A few weekends ago, I attended the Sierra Club’s Global Population and Environment Program Fellowship training in Washington, DC. I was joined by several other youth from across the country who were interested in making the connection between empowering women and sustainable development. I applied for this fellowship as I have become increasingly interested in learning more about gender issues due to the Gender Economics class at American University that I am taking this semester. Through this class, I have been learning more about the importance of incorporating gender when developing macroeconomic policies. Many of our initial readings for the class discussed how much of the work that women do such as cooking, giving birth to and taking care of children, and other household tasks are not accounted for in the formal economy or in the country’s GDP. Yet, women’s role in the care or reproductive sector, while often unacknowledged in formal economic policies, is crucial to the continued development of a country. For without women to give birth and take care of children, there would no future generation and no future economy to talk about.
the other Sierra Club fellows and I at the training, jumping up to save the world 😉
While Josephine and I have helped jump-start the program, we look forward to welcoming a new program leader to our team to help our efforts and will post a follow-up blog announcing our new program leader very soon!
For the past 6 years, multiple community organizations, spearheaded by DC Greens, in Washington, DC have worked together to host a day-long gardening forum called Rooting DC to educate residents about urban food production and consumption to cultivate health and protect the environment. It is a really wonderful resource for all those interested in learning more about gardening, composting, garden design, school gardens, fruit trees, organic pest management, seed saving, cooking with kids, and so on. This year, the conference organized workshops around five tracks: eat it (cooking and food preservation techniques), teach it (learn ways to share what you know with others), start it (gardening basics), grow it (advanced gardening skills), and the big picture (workshops about how gardening fits into the broader landscape).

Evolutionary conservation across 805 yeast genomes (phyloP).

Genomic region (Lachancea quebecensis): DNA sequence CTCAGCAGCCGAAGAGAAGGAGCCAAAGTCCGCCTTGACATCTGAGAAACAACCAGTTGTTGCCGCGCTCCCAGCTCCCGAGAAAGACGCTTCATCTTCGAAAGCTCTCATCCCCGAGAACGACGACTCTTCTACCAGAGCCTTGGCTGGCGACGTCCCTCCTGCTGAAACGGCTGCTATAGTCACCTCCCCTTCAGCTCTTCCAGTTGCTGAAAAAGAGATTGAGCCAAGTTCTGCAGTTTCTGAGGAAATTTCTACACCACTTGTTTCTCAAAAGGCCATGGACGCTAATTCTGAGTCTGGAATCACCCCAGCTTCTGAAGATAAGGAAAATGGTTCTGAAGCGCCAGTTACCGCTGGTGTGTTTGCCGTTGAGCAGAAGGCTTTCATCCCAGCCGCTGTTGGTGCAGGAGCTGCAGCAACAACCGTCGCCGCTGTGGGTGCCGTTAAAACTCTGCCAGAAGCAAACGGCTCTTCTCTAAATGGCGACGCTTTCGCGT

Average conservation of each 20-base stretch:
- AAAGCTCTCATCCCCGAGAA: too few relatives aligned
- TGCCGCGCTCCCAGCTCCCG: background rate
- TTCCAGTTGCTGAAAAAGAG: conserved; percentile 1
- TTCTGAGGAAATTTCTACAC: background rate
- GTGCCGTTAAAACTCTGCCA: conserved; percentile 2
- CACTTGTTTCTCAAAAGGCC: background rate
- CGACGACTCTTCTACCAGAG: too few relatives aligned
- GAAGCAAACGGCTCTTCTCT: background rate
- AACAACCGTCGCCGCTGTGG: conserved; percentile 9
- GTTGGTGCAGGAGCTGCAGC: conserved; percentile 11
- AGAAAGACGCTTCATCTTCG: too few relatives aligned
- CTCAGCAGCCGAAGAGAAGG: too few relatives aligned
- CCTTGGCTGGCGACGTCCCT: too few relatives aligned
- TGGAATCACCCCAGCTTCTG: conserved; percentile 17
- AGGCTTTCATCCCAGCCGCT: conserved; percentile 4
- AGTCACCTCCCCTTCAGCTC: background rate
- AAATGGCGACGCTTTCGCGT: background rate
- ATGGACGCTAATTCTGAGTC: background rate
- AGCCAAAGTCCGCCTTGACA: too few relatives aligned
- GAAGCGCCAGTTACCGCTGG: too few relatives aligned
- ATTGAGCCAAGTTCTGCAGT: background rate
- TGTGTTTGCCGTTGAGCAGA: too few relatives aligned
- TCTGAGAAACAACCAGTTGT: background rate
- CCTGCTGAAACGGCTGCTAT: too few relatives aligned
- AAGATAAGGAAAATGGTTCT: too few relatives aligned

In addition to all the workshops, Rooting DC also provides an opportunity for community organizations to table and offer information about the work that they are doing around gardening, food, health, justice, etc. This year, our project, Cultivating Intergenerational Leaders, had the opportunity to table and provide conference attendees with information about the summer program that we are planning and ways that interested people can become involved. It was an awesome opportunity to reach out to a ton of people (as more than 800 people registered!) and develop deeper relationships with other organizations with similar missions in the community. The conference gave me (Josephine) and Jeremiah an opportunity to discuss further with Sasha Bruce Youthwork and Beet Street Gardens what our partnership with the two organizations would look like to organize and run a summer program for youth around food justice issues. Continue reading →
Greetings friends! This is Josephine and Jeremiah from the DC program, Cultivating Intergenerational Leaders. We are a new program that is working on creating a program that will engage middle and high school youth, college students, and senior citizens around issues of food justice. Earlier this month, we hosted the January Gathering, where program leaders from other cities such as Arleta, CA, Reno, NV and the state of West Virginia came together to participate in a training to prepare us to organize and host a Summer of Solutions program in our home communities. This training was held at the Steinbruck Center at the Luther Place Memorial Church, which works to provide youth, students, and adults with the tools to address the root causes of poverty.
Those five days helped to give us the tools that we need to better prepare for our summer programs and to connect with other people who are working on similar projects. I particularly appreciated the opportunity to provide input on the anti-oppression workshop as well as the information gained from the more technical workshops such as the accounting training. Continue reading →